“It should just accept its weakness.”
The other day, the Senate resumed its hearing on the mysterious disappearances of almost three dozen cockfighting aficionados involved in online sabong, this time, dealing on how e-wallet service providers like Paymaya and GCash are possibly being exploited in the online gambling scheme by money launderers and even minor bettors.
Paymaya, represented by its legal counsel Eloisa Sy, expectedly refuted such allegations saying they employ their own KYC or Know Your Client procedure, requiring subscribers to submit documents when they register online.
Globe Telecom, on the other hand, through its senior legal counsel Gilbert Escoto insisted that it is impossible for minors to access GCash’s e-sabong platform, citing the embedded security features placed in their mobile application that supposedly prevents those below 18-years old from playing or just accessing it.
First, let’s dig into Paymaya’s KYC procedure. With such a simple requirement of requiring subscribers to submit documents online, and without any mechanism to verify their authenticity, there is no way Paymaya can determine whether their e-wallet services are being used by minors to access the online sabong and place their bets.
Even Sy acknowledged that during the hearing, prompting Senator Francis Tolentino to retort, “So kung pwedeng malusutan ng minor, pwede ring malusutan ng mga money launderers saka terrorism financial activities.”
Escoto’s defense is worse. Like Sy, he should have just admitted there is no way they can determine the authenticity of the documents being submitted by their subscriber. How would he react if Tolentino, just as he promised, would bring in the next hearings some cockfighting aficionados who are below legal age who were able to place bets in e-sabong using the GCash platform?
And GCash is not only being used by minors in placing bets for online gambling platforms or even possibly by money launderers or even terrorists, but even by online scammers. I should know because I fell victim once and Globe has no protection or safety net in place for subscribers like me.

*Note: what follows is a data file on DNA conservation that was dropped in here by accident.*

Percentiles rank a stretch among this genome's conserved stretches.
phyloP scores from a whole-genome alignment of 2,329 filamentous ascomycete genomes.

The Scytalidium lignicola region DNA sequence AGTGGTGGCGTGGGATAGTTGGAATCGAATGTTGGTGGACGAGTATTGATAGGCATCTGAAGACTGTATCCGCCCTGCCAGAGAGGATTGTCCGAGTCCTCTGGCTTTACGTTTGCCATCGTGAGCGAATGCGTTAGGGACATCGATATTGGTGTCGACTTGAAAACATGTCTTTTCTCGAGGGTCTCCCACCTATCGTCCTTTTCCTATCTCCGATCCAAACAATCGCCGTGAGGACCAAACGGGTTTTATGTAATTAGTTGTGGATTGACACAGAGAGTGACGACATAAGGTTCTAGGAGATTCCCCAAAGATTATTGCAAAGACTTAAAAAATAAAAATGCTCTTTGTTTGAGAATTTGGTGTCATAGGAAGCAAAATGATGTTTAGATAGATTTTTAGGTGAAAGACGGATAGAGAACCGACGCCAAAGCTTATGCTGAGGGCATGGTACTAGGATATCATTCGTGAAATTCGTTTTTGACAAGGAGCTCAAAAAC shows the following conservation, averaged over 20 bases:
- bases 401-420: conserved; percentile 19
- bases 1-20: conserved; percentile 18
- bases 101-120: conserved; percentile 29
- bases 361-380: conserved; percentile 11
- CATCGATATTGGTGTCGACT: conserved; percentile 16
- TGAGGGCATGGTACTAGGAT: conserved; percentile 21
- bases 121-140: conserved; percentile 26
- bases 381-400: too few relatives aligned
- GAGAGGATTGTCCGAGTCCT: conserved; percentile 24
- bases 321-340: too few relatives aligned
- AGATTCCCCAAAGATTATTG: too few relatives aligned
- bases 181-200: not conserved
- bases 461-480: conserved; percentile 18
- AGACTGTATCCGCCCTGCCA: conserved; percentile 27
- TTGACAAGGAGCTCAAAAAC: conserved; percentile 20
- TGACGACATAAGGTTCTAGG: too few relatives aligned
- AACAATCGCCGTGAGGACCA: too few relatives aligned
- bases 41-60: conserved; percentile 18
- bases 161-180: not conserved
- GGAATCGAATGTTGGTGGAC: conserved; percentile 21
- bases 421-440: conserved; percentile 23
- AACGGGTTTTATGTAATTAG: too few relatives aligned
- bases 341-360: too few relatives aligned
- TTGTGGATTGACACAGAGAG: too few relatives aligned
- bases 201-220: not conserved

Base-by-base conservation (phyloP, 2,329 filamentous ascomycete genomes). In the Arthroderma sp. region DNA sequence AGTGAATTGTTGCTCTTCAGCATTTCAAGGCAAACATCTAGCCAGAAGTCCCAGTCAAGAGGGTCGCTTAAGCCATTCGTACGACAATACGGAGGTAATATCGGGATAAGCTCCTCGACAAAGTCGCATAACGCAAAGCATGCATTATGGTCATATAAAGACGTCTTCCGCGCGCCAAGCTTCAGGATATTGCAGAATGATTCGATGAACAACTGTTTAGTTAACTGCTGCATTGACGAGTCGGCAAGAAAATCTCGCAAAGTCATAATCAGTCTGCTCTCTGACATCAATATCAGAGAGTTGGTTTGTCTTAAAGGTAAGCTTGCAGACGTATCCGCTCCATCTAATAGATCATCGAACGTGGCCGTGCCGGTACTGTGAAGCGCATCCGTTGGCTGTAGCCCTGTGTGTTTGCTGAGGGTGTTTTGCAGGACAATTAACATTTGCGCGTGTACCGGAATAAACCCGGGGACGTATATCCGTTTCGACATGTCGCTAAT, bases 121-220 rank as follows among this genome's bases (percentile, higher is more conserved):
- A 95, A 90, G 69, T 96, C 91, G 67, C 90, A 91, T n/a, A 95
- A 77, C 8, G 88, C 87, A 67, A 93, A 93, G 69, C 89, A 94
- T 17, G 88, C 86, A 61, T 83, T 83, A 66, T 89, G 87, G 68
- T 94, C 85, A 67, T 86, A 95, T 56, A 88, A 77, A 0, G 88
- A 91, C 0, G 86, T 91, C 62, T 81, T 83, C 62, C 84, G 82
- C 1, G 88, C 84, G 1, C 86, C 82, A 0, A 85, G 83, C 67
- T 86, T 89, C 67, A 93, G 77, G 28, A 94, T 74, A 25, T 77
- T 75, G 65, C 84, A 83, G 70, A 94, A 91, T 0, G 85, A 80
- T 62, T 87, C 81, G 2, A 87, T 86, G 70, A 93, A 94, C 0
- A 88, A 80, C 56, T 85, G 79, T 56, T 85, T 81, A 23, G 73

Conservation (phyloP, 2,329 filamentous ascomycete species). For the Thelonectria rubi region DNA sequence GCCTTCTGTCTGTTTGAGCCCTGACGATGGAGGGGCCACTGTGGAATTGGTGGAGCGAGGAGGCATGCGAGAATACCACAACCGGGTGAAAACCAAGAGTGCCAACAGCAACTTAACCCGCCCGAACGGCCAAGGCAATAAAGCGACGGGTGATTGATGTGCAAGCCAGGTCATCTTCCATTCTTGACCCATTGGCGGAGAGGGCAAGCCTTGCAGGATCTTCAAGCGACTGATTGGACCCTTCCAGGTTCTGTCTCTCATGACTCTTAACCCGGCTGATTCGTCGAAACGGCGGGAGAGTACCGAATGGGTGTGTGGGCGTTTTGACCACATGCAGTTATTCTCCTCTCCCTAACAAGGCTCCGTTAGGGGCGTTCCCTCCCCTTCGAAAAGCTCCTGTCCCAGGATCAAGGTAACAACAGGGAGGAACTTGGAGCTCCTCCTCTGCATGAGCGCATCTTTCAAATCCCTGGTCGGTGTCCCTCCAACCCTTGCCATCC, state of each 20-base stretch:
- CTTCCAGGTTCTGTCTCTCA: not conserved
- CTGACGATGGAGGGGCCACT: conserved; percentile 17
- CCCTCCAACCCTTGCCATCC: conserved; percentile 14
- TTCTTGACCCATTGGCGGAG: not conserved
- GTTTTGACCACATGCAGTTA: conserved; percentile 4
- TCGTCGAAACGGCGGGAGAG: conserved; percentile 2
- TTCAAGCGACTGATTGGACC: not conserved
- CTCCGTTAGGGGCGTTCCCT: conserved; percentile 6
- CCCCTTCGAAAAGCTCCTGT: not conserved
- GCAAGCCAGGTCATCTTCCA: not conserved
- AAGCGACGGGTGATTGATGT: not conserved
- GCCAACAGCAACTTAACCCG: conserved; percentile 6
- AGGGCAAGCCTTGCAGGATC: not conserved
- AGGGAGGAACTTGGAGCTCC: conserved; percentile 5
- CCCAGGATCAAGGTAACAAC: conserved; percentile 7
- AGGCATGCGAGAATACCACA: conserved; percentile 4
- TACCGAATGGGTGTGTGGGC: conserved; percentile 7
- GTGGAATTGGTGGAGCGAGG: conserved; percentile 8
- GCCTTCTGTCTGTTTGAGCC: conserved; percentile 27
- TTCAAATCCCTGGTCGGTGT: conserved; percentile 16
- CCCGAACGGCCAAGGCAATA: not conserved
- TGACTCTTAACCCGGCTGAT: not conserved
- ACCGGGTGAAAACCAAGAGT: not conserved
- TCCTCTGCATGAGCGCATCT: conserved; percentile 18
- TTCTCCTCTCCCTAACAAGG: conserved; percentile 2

A few months back, the mother of a childhood friend who is now based in the US, messaged me through a social media messaging app. I was not aware that her account was hacked as the impostor was aware I was in constant communication with my childhood friend.
Anyway, the hacker then asked me if I could lend her a favor, to send some amount of money to her friend in Taguig as banks were already closed in the US at that time (It was about 3 am in Las Vegas when we were chatting).
I readily obliged since I have known their family for ages. But when the impostor asked me to send another amount of money to another individual also based here, it was then I started entertaining doubts on the identity of the person I was talking to. So, I initiated a voice call which the person on the other end rejected saying his or her signal was weak. It was then I messaged my friend, who then informed her mother about what transpired and it was then we realized her account was hacked and I was scammed.
I immediately called Globe Hotline and asked that the payment to the number I sent money be blocked but they won’t entertain my request. I have been a Globe subscriber for more than ten years. They could just have looked into my account to determine if I am a fraud.
That’s how scammers can easily exploit this e-wallet platform. And how much more with the money launderers and terrorists who can employ sophisticated apps and equipment if they want to utilize the said scheme for their agenda?
So, instead of trying to deny their systems are prone to exploitation, Globe should just admit its weaknesses and cooperate with these legislators in the ongoing hearing and help them in crafting a law to strengthen their programs for their own protection and for their clients. Globe’s Escoto’s defense just won’t fly.